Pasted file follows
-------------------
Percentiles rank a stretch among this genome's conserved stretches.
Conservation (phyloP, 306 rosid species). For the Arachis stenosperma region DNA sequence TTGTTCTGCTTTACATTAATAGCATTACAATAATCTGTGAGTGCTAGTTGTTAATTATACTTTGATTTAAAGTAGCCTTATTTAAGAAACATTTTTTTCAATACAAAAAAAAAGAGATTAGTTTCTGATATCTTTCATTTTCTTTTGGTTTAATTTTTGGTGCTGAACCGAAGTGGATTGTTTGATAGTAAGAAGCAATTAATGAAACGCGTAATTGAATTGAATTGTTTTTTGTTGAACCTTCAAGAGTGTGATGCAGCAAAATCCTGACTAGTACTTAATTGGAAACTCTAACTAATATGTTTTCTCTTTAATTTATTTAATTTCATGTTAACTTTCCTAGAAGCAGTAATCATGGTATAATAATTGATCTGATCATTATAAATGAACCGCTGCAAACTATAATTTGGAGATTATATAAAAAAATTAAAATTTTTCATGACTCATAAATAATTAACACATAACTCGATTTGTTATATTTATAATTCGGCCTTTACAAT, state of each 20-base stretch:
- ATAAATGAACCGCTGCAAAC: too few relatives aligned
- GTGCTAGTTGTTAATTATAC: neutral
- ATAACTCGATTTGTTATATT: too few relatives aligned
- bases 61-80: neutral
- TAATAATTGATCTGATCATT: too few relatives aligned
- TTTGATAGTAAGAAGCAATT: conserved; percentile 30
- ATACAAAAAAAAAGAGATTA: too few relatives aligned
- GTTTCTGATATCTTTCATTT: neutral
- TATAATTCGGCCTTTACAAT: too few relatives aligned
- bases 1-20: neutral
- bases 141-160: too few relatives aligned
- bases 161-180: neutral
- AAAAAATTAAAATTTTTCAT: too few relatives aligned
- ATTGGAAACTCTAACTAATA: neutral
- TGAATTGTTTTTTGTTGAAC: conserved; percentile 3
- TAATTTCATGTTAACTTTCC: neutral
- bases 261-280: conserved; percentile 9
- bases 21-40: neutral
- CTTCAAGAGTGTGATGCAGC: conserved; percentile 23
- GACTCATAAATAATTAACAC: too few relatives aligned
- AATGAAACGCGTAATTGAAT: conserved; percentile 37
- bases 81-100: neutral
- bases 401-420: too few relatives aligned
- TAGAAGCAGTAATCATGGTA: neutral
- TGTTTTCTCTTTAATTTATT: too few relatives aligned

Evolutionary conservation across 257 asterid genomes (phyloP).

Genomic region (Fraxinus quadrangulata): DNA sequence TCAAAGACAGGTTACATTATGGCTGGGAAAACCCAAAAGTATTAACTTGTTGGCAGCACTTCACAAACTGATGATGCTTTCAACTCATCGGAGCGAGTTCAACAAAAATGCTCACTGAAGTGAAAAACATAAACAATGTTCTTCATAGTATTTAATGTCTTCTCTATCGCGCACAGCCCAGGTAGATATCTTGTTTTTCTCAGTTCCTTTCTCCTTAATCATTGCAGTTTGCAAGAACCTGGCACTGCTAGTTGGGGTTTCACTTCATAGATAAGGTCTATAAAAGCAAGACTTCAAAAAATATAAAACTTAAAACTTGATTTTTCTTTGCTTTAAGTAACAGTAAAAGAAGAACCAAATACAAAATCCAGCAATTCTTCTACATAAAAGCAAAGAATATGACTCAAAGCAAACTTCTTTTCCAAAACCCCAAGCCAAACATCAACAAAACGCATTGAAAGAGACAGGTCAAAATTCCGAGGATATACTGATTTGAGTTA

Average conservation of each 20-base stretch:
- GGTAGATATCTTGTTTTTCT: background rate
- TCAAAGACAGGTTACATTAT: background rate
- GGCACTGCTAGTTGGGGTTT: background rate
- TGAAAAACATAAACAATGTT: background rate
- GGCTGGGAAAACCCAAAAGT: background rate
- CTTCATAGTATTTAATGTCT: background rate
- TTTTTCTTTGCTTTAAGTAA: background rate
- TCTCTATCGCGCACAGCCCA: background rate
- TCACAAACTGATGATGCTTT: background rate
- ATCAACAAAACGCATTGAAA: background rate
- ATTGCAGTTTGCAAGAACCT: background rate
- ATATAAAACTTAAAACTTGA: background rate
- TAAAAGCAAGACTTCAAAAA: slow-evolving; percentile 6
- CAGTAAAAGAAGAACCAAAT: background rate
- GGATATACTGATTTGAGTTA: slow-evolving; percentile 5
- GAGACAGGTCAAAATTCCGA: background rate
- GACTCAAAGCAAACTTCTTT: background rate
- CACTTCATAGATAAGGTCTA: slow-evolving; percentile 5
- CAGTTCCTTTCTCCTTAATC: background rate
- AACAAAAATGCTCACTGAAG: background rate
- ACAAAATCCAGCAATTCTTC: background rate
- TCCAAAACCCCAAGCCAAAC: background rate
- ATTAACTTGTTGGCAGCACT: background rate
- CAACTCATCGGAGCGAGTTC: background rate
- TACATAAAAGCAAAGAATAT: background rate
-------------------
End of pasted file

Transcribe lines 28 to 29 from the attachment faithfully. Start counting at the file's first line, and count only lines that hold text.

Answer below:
Evolutionary conservation across 257 asterid genomes (phyloP).

Genomic region (Fraxinus quadrangulata): DNA sequence TCAAAGACAGGTTACATTATGGCTGGGAAAACCCAAAAGTATTAACTTGTTGGCAGCACTTCACAAACTGATGATGCTTTCAACTCATCGGAGCGAGTTCAACAAAAATGCTCACTGAAGTGAAAAACATAAACAATGTTCTTCATAGTATTTAATGTCTTCTCTATCGCGCACAGCCCAGGTAGATATCTTGTTTTTCTCAGTTCCTTTCTCCTTAATCATTGCAGTTTGCAAGAACCTGGCACTGCTAGTTGGGGTTTCACTTCATAGATAAGGTCTATAAAAGCAAGACTTCAAAAAATATAAAACTTAAAACTTGATTTTTCTTTGCTTTAAGTAACAGTAAAAGAAGAACCAAATACAAAATCCAGCAATTCTTCTACATAAAAGCAAAGAATATGACTCAAAGCAAACTTCTTTTCCAAAACCCCAAGCCAAACATCAACAAAACGCATTGAAAGAGACAGGTCAAAATTCCGAGGATATACTGATTTGAGTTA